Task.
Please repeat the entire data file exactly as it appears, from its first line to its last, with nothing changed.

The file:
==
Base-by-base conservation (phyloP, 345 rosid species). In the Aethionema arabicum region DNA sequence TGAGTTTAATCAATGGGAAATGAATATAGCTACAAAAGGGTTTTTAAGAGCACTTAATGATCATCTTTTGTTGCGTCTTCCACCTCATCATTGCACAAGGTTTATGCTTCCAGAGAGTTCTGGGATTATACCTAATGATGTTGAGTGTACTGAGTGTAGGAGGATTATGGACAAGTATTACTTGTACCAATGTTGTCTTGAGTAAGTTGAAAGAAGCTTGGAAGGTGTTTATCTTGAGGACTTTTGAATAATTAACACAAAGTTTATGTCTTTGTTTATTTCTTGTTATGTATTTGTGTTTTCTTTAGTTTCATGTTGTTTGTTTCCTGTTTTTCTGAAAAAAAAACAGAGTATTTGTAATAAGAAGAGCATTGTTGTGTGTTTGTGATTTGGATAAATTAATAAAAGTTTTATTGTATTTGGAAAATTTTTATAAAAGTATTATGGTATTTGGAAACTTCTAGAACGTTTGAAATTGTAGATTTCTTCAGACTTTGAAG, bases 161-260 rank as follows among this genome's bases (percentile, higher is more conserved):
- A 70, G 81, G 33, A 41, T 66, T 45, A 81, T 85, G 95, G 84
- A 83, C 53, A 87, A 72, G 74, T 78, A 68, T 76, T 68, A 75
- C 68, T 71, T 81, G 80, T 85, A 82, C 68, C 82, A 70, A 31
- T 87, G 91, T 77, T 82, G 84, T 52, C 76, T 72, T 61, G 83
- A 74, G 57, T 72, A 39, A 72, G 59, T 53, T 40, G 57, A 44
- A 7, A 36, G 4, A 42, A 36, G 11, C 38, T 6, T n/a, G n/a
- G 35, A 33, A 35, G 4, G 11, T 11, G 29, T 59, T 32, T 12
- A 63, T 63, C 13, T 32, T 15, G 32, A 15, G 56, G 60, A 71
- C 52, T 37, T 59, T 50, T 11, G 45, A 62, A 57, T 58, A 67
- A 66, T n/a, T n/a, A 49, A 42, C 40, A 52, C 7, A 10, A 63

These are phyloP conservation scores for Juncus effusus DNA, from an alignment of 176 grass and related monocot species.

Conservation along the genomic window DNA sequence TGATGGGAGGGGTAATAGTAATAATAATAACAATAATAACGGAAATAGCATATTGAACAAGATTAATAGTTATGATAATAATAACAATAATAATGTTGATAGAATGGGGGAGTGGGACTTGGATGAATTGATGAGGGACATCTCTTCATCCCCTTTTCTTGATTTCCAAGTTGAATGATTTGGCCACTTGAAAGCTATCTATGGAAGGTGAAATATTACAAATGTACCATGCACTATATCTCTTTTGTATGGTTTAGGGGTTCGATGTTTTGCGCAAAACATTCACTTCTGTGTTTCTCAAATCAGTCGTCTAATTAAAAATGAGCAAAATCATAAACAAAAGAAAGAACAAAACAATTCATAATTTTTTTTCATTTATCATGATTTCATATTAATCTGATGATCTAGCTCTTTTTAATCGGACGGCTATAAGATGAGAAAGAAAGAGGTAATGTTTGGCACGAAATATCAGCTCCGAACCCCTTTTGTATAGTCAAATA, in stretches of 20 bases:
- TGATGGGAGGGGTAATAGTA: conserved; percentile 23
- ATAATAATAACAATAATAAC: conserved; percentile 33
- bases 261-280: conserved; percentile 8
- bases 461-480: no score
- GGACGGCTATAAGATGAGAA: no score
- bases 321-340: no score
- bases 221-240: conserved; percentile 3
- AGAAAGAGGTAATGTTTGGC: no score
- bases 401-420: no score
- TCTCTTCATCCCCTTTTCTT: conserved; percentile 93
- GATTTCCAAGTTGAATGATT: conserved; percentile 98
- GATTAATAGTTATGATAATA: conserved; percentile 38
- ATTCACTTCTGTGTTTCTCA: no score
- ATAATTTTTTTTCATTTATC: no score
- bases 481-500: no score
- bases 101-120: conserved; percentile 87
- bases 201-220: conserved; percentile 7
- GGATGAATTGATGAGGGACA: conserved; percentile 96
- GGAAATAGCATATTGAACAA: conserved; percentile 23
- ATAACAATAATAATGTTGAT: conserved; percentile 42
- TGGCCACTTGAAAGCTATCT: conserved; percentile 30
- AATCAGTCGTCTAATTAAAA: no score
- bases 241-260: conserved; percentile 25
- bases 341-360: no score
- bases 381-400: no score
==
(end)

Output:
Base-by-base conservation (phyloP, 345 rosid species). In the Aethionema arabicum region DNA sequence TGAGTTTAATCAATGGGAAATGAATATAGCTACAAAAGGGTTTTTAAGAGCACTTAATGATCATCTTTTGTTGCGTCTTCCACCTCATCATTGCACAAGGTTTATGCTTCCAGAGAGTTCTGGGATTATACCTAATGATGTTGAGTGTACTGAGTGTAGGAGGATTATGGACAAGTATTACTTGTACCAATGTTGTCTTGAGTAAGTTGAAAGAAGCTTGGAAGGTGTTTATCTTGAGGACTTTTGAATAATTAACACAAAGTTTATGTCTTTGTTTATTTCTTGTTATGTATTTGTGTTTTCTTTAGTTTCATGTTGTTTGTTTCCTGTTTTTCTGAAAAAAAAACAGAGTATTTGTAATAAGAAGAGCATTGTTGTGTGTTTGTGATTTGGATAAATTAATAAAAGTTTTATTGTATTTGGAAAATTTTTATAAAAGTATTATGGTATTTGGAAACTTCTAGAACGTTTGAAATTGTAGATTTCTTCAGACTTTGAAG, bases 161-260 rank as follows among this genome's bases (percentile, higher is more conserved):
- A 70, G 81, G 33, A 41, T 66, T 45, A 81, T 85, G 95, G 84
- A 83, C 53, A 87, A 72, G 74, T 78, A 68, T 76, T 68, A 75
- C 68, T 71, T 81, G 80, T 85, A 82, C 68, C 82, A 70, A 31
- T 87, G 91, T 77, T 82, G 84, T 52, C 76, T 72, T 61, G 83
- A 74, G 57, T 72, A 39, A 72, G 59, T 53, T 40, G 57, A 44
- A 7, A 36, G 4, A 42, A 36, G 11, C 38, T 6, T n/a, G n/a
- G 35, A 33, A 35, G 4, G 11, T 11, G 29, T 59, T 32, T 12
- A 63, T 63, C 13, T 32, T 15, G 32, A 15, G 56, G 60, A 71
- C 52, T 37, T 59, T 50, T 11, G 45, A 62, A 57, T 58, A 67
- A 66, T n/a, T n/a, A 49, A 42, C 40, A 52, C 7, A 10, A 63

These are phyloP conservation scores for Juncus effusus DNA, from an alignment of 176 grass and related monocot species.

Conservation along the genomic window DNA sequence TGATGGGAGGGGTAATAGTAATAATAATAACAATAATAACGGAAATAGCATATTGAACAAGATTAATAGTTATGATAATAATAACAATAATAATGTTGATAGAATGGGGGAGTGGGACTTGGATGAATTGATGAGGGACATCTCTTCATCCCCTTTTCTTGATTTCCAAGTTGAATGATTTGGCCACTTGAAAGCTATCTATGGAAGGTGAAATATTACAAATGTACCATGCACTATATCTCTTTTGTATGGTTTAGGGGTTCGATGTTTTGCGCAAAACATTCACTTCTGTGTTTCTCAAATCAGTCGTCTAATTAAAAATGAGCAAAATCATAAACAAAAGAAAGAACAAAACAATTCATAATTTTTTTTCATTTATCATGATTTCATATTAATCTGATGATCTAGCTCTTTTTAATCGGACGGCTATAAGATGAGAAAGAAAGAGGTAATGTTTGGCACGAAATATCAGCTCCGAACCCCTTTTGTATAGTCAAATA, in stretches of 20 bases:
- TGATGGGAGGGGTAATAGTA: conserved; percentile 23
- ATAATAATAACAATAATAAC: conserved; percentile 33
- bases 261-280: conserved; percentile 8
- bases 461-480: no score
- GGACGGCTATAAGATGAGAA: no score
- bases 321-340: no score
- bases 221-240: conserved; percentile 3
- AGAAAGAGGTAATGTTTGGC: no score
- bases 401-420: no score
- TCTCTTCATCCCCTTTTCTT: conserved; percentile 93
- GATTTCCAAGTTGAATGATT: conserved; percentile 98
- GATTAATAGTTATGATAATA: conserved; percentile 38
- ATTCACTTCTGTGTTTCTCA: no score
- ATAATTTTTTTTCATTTATC: no score
- bases 481-500: no score
- bases 101-120: conserved; percentile 87
- bases 201-220: conserved; percentile 7
- GGATGAATTGATGAGGGACA: conserved; percentile 96
- GGAAATAGCATATTGAACAA: conserved; percentile 23
- ATAACAATAATAATGTTGAT: conserved; percentile 42
- TGGCCACTTGAAAGCTATCT: conserved; percentile 30
- AATCAGTCGTCTAATTAAAA: no score
- bases 241-260: conserved; percentile 25
- bases 341-360: no score
- bases 381-400: no score